• Bloomberg


Ingvar Kamprad, whose boyhood business of selling pencils and seeds from his bicycle in Sweden eventually grew into the Ikea furniture chain, has died. He was 91.

“The founder of Ikea and Ikano, and one of the greatest entrepreneurs of the 20th century, Ingvar Kamprad, has peacefully passed away at his home in Smaland, Sweden, on Jan. 27,” Ikea said in an emailed statement on Sunday. He was “surrounded by his loved ones,” and died “following a short illness.”

Kamprad had an estimated net worth of $58.7 billion, according to the Bloomberg Billionaires Index, making him the world’s eighth-richest person. The wealth was accumulated by producing furniture for the masses that was affordable and easy to transport. The Ikea flat packs revolutionized the way in which tables, chairs and other items could be stored and shipped, before being assembled by the customer.

“We are mourning the loss of our founder and dear friend Ingvar,” Jesper Brodin, chief executive officer of the Ikea Group, the largest retailer in the Ikea franchise system, said in a statement. “His legacy will be admired for many years to come and his vision — to create a better everyday life for the many people — will continue to guide and inspire us.”

Entire families descended on the company’s stores each week and Ikea’s merchandise became ubiquitous. Shoppers drop off their children at Ikea day-care centers, dine at Ikea restaurants and select from among thousands of products ranging from leather sofas to soup ladles. In 2017, 403 Ikea stores in 49 countries received 936 million visitors, and the chain generated sales of 38.3 billion euros.

U.K. style magazine Icon in 2005 named Kamprad the most influential taste-maker in the world, and wrote “if it wasn’t for Ikea, most people would have no access to affordable contemporary design. The company has done more to bring about an acceptance of domestic modernity than the rest of the design world combined.”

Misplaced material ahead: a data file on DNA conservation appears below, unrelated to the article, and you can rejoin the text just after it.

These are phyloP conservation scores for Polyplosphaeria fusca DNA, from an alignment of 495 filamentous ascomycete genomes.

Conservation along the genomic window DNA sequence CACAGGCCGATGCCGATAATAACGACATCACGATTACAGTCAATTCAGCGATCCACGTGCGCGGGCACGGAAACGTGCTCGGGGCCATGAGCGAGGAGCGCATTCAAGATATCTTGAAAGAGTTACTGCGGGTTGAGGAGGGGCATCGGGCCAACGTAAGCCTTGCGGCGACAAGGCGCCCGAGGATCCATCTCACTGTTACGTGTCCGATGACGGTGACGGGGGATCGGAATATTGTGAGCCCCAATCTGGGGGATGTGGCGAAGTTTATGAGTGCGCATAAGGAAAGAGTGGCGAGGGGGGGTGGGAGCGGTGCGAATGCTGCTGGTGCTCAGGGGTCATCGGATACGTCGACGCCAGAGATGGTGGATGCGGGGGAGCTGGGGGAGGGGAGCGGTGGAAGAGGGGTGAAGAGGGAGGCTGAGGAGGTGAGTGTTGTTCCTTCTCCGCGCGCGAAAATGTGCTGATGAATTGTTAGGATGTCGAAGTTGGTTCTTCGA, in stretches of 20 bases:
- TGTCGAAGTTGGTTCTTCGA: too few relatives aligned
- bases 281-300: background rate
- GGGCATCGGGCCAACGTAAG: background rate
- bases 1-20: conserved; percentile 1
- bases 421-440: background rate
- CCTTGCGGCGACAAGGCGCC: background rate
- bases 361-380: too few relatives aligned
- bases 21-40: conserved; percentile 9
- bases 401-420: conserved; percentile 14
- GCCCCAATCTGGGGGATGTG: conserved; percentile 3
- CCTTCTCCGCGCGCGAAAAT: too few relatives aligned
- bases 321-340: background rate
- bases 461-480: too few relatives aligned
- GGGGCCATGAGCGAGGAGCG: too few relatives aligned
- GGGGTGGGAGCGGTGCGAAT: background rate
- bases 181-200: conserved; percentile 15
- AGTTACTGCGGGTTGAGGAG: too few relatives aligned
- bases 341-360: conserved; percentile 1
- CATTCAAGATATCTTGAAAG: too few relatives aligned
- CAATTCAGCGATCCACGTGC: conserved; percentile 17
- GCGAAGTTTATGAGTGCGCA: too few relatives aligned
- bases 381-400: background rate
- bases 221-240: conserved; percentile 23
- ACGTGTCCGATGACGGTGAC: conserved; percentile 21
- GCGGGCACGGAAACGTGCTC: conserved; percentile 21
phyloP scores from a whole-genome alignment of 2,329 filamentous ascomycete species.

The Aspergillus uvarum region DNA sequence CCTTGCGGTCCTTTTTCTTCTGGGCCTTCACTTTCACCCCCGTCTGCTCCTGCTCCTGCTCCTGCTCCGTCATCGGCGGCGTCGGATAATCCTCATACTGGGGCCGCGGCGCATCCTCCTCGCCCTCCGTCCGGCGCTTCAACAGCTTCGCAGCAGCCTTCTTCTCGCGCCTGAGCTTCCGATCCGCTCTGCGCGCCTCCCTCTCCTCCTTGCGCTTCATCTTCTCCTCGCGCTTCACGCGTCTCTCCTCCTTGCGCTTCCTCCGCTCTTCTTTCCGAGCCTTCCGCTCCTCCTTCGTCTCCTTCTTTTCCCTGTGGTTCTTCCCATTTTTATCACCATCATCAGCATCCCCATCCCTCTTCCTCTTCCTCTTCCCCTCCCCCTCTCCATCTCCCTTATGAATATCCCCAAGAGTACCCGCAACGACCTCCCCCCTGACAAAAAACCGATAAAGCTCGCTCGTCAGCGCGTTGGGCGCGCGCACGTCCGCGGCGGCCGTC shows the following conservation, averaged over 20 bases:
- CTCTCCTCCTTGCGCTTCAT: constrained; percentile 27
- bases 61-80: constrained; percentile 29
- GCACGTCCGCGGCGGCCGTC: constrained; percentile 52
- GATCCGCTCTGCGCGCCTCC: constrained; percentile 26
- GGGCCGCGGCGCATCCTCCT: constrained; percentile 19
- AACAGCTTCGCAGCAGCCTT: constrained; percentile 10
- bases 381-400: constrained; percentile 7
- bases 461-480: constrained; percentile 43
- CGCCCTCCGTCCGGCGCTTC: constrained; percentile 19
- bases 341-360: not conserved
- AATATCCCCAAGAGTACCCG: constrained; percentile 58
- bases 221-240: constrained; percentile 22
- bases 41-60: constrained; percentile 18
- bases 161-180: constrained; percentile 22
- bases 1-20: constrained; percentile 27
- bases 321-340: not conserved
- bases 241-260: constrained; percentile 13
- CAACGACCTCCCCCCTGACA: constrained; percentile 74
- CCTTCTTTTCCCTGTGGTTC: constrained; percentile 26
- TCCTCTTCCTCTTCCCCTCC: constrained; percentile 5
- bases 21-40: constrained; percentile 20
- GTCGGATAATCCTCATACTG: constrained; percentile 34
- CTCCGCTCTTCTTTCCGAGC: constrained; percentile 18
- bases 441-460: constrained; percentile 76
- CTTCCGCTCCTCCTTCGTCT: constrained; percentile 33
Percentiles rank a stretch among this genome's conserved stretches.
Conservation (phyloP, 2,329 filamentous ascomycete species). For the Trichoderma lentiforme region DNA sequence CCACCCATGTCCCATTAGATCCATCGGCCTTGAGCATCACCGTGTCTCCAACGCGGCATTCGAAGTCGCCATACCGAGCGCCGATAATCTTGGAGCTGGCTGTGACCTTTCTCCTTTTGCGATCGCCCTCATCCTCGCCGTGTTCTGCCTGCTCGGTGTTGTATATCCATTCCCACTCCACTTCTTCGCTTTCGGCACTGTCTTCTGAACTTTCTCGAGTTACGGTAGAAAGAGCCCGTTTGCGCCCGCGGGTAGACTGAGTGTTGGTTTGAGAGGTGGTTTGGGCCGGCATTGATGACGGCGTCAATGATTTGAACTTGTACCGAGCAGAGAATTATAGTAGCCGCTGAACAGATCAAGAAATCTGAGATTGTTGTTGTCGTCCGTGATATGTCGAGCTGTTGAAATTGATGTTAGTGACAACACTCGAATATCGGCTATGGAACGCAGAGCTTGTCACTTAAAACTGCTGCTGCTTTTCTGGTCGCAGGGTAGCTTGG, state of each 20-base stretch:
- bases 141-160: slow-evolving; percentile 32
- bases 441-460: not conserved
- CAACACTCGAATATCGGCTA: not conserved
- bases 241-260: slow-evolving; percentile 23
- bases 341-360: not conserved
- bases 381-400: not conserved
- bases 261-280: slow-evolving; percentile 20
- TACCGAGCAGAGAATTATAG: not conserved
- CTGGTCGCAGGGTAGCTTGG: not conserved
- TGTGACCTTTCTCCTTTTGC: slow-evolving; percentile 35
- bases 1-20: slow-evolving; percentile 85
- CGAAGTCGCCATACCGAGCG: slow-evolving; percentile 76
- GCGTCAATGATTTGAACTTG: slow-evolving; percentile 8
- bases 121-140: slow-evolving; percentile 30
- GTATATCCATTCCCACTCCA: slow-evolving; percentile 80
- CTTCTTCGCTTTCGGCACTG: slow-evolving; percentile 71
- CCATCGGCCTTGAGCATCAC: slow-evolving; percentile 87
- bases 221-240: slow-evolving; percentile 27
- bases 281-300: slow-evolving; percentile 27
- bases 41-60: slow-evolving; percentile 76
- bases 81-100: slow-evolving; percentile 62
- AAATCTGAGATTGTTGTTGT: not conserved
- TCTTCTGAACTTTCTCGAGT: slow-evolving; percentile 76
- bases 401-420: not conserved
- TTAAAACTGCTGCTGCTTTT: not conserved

The name Ikea is made up of the founder’s initials and the first letters of the Elmtaryd farm and Agunnaryd village where he was raised. His flat-pack furniture was invented by Ikea employee Gillis Lundgren in 1956 when he tried to fit a table into the back of a car. Realizing the table was too bulky, Lundgren removed the legs. Storing and selling Billy book shelves or entire kitchens in pieces has let Ikea cut storage space and fill its trucks with more goods.

The concept of having customers pick up most of their own furniture in adjacent warehouses and transport it home for self-assembly also removed the need for costly delivery services and furniture salespeople assembling the products.

Ingvar Feodor Kamprad was born March 30, 1926, near the southern Swedish town of Almhult. His father, Feodor, looked after the family farm and his mother, Berta, ran a lodging house on the property during the summer. At age 5, Kamprad started his business ventures by selling matches to his neighbors. Buying in bulk in Stockholm and selling at a premium in smaller quantities, he got his introduction to a business practice he would cherish at Ikea.

The entrepreneur, who was still attending high school in Gothenburg, moved on to fish, Christmas-tree decorations, seeds and pencils, which he sold from his bicycle. Founding Ikea in 1943, Kamprad then started marketing pens, wallets and nylon stockings in the local media, and distributed them using a milk van. He began selling furniture in 1948.

Ikea opened its first store in Almhult, Sweden, in 1958.

Kamprad stepped down as CEO in the late 1980s. He continued to wield power as an adviser to the holding company, and he designed an ownership structure to ensure Ikea’s future survival and independence. An Ikea employee magazine in 2012 revealed that his three sons had been given more active roles at the closely held company. In 2013, he relinquished his role as chairman of Inter Ikea Group.

“Since 1988 Ingvar Kamprad did not have an operational role within Ikea but he continued to contribute to the business in the role of senior adviser, sharing his knowledge and energy with the Ikea co-workers,” the company said on Sunday.

In a time of both misinformation and too much information, quality journalism is more crucial than ever.
By subscribing, you can help us get the story right.